Faded Southern belles and pumped-up kicks: this week’s theatre highlights

The revival of Tennessee Williams’s 1944 family drama The Glass Menagerie seems smaller than life, but Abbie Spallen’s 2006 monologue play Pumpgirl has a full tank of wit

The Glass Menagerie
Gate Theatre, Dublin. Until Jun 7.30pm (Sat mat 2.30pm) gate-theatre.ie

Memory is like quicksand in Tennessee Williams’s The Glass Menagerie: it swallows each of its characters whole. The play is framed as the recollections of Marty Rea’s nicely dissipated Tom, who informs us, “it is dimly lighted, it is sentimental, it is not realistic.”

The Gate’s muted new production doesn’t have too much more to add, conjuring up the broken family’s neurotic home life with sparing detail, where fretful mother Amanda (Samantha Bond) is adrift in memories of her “gentleman callers” and looming anxieties, sister Laura (Zara Devlin), lame and insecure, withdraws into similarly fragile glass figurines, and even an ambitious work pal, a new gentleman caller, is ready to slip into the glories of yesteryear. Given the familiarity of the approach, that might go for the Gate too, which here seems nostalgic for its old programming policy.

If there is a more compelling reason to stage the play today, director and designer Tom Cairns doesn't stress it, toning down Tennessee's busier details (a flutter of images are either noted or ignored) while adding awkward embellishments, such as a translucent enclosure which is easier to interpret than it is to look at. It also obscures the tension and the performances, making the "unrealistic" figures somehow smaller than life, their memory glowing faintly. The Southern belle is not the only thing that seems faded.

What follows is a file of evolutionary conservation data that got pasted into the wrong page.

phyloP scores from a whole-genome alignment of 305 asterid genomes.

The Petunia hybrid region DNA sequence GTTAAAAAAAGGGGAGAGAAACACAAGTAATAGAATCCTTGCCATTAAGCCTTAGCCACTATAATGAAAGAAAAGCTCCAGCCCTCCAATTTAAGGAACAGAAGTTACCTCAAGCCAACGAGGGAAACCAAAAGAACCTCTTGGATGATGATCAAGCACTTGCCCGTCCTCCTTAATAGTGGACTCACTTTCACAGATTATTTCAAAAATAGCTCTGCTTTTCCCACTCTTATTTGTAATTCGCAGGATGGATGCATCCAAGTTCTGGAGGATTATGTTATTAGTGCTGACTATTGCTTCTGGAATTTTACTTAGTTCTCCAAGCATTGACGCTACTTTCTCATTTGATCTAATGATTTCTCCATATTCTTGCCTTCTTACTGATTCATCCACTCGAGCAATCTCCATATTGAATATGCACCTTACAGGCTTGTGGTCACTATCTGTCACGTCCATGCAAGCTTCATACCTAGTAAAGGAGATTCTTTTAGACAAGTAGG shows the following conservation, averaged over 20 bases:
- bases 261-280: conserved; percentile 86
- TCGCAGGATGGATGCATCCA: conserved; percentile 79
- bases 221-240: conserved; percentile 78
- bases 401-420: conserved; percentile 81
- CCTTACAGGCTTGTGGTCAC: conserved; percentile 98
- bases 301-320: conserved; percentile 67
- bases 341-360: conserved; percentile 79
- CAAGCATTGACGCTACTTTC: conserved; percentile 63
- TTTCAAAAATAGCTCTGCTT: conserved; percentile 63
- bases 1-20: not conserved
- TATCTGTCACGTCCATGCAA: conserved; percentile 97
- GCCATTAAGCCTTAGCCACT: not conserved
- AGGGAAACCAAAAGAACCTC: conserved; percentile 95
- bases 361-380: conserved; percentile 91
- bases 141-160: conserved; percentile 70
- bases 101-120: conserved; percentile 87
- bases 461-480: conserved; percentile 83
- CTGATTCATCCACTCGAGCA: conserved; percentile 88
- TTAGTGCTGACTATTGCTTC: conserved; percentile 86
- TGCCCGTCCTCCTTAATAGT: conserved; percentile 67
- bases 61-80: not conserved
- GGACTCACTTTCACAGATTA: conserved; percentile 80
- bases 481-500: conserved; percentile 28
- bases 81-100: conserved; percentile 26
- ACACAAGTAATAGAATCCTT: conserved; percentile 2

Ballina Arts Centre, Co Mayo May 11; Smock Alley Theatre, Dublin May 12; Town Hall Theatre, Galway May 14; Hawkswell Theatre, Sligo May 16; Riverbank, Kildare May 17; Backstage, Longford May 18 decadenttheatrecompany.ie

Although it takes place in a border town of south Armagh, Abbie Spallen’s breakout success of 2006 might be set on the edge of nowhere. The three speakers of its interwoven monologues – a tomboy who works in the petrol station (hence the title), a local petrolhead with whom she is having an affair, “No Helmet” Hammy, and his jilted, vengeful wife, Sinead – engage in unwise behaviour, to put the matter mildly, because they are otherwise starved of opportunities.

With a wicked wit and no sentimentality, Spallen shows you how an otherwise sharp young woman might consider Hammy “pure class”, while he himself, a love-’em-and-leave-’em type, demonstrates none. Sinead, ushered into some infidelity of her own, fantasises about enacting grisly revenge worthy of a song. “I could call it And I’m Praying for a Female Judge.”

Decadent Theatre, more familiar than many with monologue formats, answer some prayers themselves by restaging Spallen in this touring production, expanding the horizons of what was becoming a boys’ club, and providing another opportunity for Pumpgirl’s wit to flow.